A graphtheoretic approach for classification and structure prediction of transmembrane βbarrel proteins
 Van Du T Tran^{1}Email author,
 Philippe Chassignet^{1},
 Saad Sheikh^{1} and
 JeanMarc Steyaert^{1}
https://doi.org/10.1186/1471216413S2S5
© Tran et al.; licensee BioMed Central Ltd. 2012
Published: 12 April 2012
Abstract
Background
Transmembrane βbarrel proteins are a special class of transmembrane proteins which play several key roles in human body and diseases. Due to experimental difficulties, the number of transmembrane βbarrel proteins with known structures is very small. Over the years, a number of learningbased methods have been introduced for recognition and structure prediction of transmembrane βbarrel proteins. Most of these methods emphasize on homology search rather than any biological or chemical basis.
Results
We present a novel graphtheoretic model for classification and structure prediction of transmembrane βbarrel proteins. This model folds proteins based on energy minimization rather than a homology search, avoiding any assumption on availability of training dataset. The ab initio model presented in this paper is the first method to allow for permutations in the structure of transmembrane proteins and provides more structural information than any known algorithm. The model is also able to recognize βbarrels by assessing the pseudo free energy. We assess the structure prediction on 41 proteins gathered from existing databases on experimentally validated transmembrane βbarrel proteins. We show that our approach is quite accurate with over 90% Fscore on strands and over 74% Fscore on residues. The results are comparable to other algorithms suggesting that our pseudoenergy model is close to the actual physical model. We test our classification approach and show that it is able to reject αhelical bundles with 100% accuracy and βbarrel lipocalins with 97% accuracy.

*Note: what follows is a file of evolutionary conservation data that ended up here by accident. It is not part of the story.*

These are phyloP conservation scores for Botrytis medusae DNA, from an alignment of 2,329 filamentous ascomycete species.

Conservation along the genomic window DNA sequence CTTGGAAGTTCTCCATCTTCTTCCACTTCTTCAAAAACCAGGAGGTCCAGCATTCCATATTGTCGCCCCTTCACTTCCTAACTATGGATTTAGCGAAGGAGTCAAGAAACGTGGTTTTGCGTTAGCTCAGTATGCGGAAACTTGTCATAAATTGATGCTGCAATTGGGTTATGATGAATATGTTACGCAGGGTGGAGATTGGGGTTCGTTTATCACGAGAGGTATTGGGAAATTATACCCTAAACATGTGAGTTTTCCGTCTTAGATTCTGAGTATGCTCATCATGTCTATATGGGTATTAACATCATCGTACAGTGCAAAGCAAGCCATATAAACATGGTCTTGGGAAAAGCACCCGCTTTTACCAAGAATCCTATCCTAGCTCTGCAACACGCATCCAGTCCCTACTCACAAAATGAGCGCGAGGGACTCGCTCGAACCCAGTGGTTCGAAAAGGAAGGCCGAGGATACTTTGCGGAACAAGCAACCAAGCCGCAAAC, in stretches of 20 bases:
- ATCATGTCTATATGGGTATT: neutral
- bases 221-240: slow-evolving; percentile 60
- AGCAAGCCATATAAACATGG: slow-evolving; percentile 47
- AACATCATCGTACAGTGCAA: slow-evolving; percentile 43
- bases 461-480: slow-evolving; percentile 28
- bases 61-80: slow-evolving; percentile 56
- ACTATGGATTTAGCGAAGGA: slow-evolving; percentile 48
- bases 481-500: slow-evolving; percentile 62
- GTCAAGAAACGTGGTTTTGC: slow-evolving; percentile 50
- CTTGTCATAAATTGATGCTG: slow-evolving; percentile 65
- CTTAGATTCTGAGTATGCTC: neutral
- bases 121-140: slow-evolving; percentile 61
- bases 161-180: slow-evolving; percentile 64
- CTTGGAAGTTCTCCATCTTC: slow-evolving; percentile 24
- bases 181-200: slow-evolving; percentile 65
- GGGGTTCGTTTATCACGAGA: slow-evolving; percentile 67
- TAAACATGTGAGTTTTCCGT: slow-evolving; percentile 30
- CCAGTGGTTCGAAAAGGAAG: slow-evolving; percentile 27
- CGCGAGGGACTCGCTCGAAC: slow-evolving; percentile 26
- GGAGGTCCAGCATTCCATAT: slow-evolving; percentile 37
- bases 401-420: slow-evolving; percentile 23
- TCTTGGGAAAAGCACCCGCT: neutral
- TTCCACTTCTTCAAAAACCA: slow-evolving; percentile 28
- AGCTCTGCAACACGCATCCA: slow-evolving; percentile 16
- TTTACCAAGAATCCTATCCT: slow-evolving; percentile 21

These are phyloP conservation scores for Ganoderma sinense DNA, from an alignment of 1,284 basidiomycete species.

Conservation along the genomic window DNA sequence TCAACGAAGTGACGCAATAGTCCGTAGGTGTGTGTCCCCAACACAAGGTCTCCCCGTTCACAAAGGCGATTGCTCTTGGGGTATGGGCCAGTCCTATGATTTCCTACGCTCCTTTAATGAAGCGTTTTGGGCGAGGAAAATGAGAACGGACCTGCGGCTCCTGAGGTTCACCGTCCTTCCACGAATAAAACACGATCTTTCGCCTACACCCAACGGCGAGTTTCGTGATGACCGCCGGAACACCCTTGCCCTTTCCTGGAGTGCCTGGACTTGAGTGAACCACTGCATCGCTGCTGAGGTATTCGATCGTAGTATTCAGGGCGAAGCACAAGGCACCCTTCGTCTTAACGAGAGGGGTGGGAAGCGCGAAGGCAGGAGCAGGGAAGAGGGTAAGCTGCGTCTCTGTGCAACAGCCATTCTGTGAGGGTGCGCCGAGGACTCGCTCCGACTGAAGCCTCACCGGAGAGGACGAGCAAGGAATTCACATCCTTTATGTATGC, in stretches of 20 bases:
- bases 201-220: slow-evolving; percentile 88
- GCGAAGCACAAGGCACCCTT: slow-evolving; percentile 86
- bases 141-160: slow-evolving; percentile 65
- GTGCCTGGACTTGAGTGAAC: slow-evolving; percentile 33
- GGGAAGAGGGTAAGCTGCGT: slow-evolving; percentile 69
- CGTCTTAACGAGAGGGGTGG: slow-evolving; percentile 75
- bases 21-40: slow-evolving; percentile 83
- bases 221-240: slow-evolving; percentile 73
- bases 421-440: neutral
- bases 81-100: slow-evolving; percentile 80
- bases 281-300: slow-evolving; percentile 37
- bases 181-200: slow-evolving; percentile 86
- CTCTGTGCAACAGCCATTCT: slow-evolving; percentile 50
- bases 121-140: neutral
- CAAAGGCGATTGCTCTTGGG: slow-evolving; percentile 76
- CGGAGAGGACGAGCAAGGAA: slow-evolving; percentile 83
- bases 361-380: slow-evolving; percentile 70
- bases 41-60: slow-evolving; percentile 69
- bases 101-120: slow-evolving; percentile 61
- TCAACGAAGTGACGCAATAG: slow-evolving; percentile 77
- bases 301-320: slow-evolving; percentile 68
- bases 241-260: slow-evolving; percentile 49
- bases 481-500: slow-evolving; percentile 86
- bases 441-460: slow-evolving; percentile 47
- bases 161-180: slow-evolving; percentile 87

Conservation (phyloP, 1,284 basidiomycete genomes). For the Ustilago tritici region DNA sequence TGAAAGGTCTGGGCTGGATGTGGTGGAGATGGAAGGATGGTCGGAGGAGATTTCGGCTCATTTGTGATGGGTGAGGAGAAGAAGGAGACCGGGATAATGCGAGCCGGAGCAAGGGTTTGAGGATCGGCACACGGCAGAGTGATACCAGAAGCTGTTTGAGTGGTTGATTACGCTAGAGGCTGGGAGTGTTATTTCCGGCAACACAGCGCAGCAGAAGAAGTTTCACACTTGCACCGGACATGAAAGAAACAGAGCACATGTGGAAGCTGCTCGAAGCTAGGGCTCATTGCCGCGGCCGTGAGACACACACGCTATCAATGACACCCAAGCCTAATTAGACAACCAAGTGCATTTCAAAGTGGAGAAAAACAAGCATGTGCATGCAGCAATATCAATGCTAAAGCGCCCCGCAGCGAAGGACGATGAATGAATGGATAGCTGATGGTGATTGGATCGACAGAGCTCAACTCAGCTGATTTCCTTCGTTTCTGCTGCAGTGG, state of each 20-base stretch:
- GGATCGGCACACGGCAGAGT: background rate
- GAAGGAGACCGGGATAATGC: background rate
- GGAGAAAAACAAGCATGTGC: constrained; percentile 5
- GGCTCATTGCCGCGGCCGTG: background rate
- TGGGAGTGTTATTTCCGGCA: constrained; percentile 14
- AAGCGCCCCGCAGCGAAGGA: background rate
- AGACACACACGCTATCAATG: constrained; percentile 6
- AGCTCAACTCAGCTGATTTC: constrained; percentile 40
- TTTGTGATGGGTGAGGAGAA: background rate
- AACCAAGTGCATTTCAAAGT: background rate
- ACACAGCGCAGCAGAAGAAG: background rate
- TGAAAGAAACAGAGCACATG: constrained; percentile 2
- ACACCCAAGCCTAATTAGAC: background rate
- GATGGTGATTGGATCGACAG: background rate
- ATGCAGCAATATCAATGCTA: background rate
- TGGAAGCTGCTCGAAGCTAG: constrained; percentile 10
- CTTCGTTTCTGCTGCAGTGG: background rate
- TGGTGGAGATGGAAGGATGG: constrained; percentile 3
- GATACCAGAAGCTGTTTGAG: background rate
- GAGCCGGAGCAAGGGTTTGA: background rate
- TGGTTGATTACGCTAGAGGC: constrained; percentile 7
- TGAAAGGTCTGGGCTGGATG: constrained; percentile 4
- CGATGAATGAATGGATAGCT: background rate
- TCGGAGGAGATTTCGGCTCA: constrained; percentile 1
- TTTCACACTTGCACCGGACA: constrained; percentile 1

Conclusions
We show that it is possible to design models for classification and structure prediction for transmembrane βbarrel proteins which do not depend essentially on training sets but on combinatorial properties of the structures to be proved. These models are fairly accurate, robust and can be run very efficiently on PClike computers. Such models are useful for the genome screening.
Keywords
Background